Sometimes the best way to see a beautiful landscape is from above.
Whether it’s a vast natural terrain or a sweeping urban skyline, our region is full of places that deserve to be enjoyed with a bird’s-eye view.
Each tourist attraction on this list will help you appreciate great sights from a great perspective.
Cadillac Mountain, Bar Harbor, Maine
Cadillac Mountain is one of the many jewels visitors can find at Acadia National Park, a popular tourist attraction for many reasons. Topping 1,500 feet, Cadillac is the highest peak on the Eastern Seaboard, according to the U.S. National Park Service. You can reach the mountain by car on a 3.5-mile winding, narrow road. The summit offers a small walking trail. From the top, on a clear day, you can see Bar Harbor, almost all of Mount Desert Island and parts of Frenchman Bay. Those looking to hike to the top can try the 3.7-mile (one-way) Cadillac Mountain South Ridge Trail from Blackwoods Campground.
Cannon Mountain Aerial Tramway, Franconia Notch, NH
A skiing destination in the winter, Cannon Mountain takes on a different feel in warm weather when passengers board trams that run from Valley Station to the summit. The ride itself affords great views of Franconia Notch as does the 4,080-foot peak. Visitors can hike amid foot trails and, on a clear day, see parts of four states and Quebec, Canada. The mountain is said to be the site of the first passenger tramway in North America. The original opened in 1938 followed by a replacement inaugurated in 1980.
Capital Wheel at National Harbor, National Harbor, Md.
About an hour south of Baltimore and roughly 25 minutes outside Washington, D.C., the National Harbor waterfront is home to a cluster of restaurants, shops and hotels gracing the banks of the Potomac River. This tourist attraction includes sightseeing cruises, a carousel and outdoor movies. Be sure to check out the Awakening – a massive art installation – on the shoreline. The Capital Wheel is one of the area’s tallest attractions. The Ferris wheel takes riders 180 feet into the sky, high enough to see D.C. in the distance.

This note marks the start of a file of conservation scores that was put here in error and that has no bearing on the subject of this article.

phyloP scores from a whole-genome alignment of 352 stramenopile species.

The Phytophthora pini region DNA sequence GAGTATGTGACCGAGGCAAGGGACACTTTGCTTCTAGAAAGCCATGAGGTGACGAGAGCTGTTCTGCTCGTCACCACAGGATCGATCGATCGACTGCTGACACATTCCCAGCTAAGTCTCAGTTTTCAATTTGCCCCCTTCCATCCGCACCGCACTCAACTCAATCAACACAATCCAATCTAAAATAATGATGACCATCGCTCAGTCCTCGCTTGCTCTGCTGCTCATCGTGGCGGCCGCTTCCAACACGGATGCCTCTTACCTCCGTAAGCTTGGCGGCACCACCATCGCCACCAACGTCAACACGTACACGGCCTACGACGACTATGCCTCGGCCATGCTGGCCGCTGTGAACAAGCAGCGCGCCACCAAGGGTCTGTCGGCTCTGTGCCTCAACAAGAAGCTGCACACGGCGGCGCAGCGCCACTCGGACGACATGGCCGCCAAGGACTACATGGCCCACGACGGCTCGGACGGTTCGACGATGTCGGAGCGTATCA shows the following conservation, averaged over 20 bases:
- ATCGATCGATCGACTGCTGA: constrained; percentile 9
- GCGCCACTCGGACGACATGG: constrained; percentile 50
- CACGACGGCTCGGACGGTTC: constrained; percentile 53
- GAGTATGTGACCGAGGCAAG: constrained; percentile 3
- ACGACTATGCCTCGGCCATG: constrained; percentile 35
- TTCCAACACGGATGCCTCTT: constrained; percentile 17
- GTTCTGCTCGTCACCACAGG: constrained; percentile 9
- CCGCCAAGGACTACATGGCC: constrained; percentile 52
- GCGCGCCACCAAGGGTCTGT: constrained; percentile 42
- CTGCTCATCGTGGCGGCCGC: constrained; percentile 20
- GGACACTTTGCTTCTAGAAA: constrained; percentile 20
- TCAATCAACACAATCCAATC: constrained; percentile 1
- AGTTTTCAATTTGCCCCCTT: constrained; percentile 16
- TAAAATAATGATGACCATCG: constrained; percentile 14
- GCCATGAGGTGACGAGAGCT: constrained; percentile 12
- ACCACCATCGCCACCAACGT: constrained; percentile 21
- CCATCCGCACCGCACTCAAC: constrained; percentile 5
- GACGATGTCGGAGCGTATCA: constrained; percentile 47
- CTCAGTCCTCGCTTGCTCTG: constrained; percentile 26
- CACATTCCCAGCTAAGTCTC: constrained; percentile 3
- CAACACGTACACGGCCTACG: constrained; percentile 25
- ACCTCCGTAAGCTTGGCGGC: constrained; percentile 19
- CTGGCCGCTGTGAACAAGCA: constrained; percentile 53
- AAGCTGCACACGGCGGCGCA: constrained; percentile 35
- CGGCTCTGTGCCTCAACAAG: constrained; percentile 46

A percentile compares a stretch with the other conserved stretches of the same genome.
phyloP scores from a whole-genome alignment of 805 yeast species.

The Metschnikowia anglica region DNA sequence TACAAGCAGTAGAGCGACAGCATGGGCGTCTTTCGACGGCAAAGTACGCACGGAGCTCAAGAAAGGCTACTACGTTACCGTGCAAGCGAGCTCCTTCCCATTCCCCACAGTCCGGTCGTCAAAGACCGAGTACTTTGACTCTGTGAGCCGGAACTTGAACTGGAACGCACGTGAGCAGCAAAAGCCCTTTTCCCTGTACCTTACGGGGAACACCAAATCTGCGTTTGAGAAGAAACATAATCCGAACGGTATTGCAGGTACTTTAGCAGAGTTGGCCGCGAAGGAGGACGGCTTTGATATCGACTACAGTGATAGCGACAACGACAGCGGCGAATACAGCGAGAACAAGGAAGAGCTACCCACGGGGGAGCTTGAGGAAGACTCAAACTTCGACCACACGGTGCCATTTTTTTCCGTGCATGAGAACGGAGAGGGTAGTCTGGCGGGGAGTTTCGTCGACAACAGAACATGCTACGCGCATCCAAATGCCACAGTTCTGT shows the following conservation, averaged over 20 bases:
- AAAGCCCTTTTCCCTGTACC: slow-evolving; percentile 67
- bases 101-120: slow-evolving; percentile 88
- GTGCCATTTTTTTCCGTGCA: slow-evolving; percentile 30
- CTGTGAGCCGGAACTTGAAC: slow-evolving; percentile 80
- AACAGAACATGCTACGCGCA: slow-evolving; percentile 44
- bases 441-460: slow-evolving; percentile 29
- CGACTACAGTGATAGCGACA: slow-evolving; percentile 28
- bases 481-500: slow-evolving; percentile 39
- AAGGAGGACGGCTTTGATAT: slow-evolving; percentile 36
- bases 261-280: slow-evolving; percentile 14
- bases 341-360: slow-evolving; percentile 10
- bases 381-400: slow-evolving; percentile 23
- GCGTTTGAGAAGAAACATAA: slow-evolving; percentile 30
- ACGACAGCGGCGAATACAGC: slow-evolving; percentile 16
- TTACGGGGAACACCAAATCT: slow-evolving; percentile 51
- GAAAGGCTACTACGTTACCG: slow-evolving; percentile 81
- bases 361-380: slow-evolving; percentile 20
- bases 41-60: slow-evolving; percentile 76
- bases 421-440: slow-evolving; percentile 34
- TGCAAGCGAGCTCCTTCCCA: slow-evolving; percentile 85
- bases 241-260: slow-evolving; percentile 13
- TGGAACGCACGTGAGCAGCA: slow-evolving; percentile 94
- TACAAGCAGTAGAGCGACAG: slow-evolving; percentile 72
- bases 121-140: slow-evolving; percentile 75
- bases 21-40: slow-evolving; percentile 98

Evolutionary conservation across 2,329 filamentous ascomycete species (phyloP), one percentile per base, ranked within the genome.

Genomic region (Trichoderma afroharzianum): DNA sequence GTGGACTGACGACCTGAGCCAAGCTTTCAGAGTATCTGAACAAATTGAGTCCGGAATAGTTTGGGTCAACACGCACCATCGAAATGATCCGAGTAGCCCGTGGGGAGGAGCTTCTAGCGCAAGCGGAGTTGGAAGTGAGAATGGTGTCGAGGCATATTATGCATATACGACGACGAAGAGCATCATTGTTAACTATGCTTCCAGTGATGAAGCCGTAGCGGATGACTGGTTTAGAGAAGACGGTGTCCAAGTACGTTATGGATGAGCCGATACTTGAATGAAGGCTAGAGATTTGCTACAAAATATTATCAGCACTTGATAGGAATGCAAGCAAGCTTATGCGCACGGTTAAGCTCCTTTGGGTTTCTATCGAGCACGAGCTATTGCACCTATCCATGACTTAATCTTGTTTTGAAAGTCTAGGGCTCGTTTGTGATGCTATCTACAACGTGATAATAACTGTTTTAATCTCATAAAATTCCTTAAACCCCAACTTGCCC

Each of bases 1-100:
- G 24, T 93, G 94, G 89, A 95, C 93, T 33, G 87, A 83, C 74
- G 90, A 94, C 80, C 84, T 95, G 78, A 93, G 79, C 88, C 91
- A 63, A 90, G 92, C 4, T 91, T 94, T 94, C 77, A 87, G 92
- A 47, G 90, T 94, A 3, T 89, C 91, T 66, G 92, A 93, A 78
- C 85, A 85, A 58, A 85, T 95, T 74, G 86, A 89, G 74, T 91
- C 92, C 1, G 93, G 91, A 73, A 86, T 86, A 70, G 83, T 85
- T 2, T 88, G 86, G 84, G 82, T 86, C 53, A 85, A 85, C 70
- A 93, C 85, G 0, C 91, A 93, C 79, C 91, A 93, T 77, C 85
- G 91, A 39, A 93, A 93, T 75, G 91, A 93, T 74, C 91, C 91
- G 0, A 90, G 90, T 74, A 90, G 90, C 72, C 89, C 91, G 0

Not all of the region’s high points are man-made. Here are some of the area’s tallest natural points.
Liberty Island, NY
The Statue of Liberty National Monument is one of the nation’s most iconic symbols, and a long-popular tourist attraction. If you want to enjoy this site’s highest view – the crown – you’ll need to earn it. For starters, Liberty Island can only be reached via ferry. Trips depart from Battery Park, in Manhattan, and Liberty State Park in Jersey City, NJ. Crown visits require advance tickets, and many visitors make reservations months ahead of time. Once you’re there, be ready to climb 377 steps from the top of the statue’s pedestal to its crown. There’s no elevator in the statue, no air conditioning and nowhere else like it.
Mount Greylock, North Adams, MA
The highest point in Massachusetts is one of numerous naturally gorgeous features sprinkled throughout the Berkshires. Mount Greylock peaks at 3,489 feet, offering sightlines as far as 90 miles away into Vermont and New York on particularly clear days. Roads to the summit are open from late May through Nov. 1. It’s an 8-mile trip from a visitor center in Lanesborough. Mount Greylock State Reservation is a 12,500-acre park surrounding the peak. It includes parts of North Adams, Adams, Lanesborough, Cheshire, Williamstown and New Ashford.
Mount Washington, Sargent’s Purchase, NH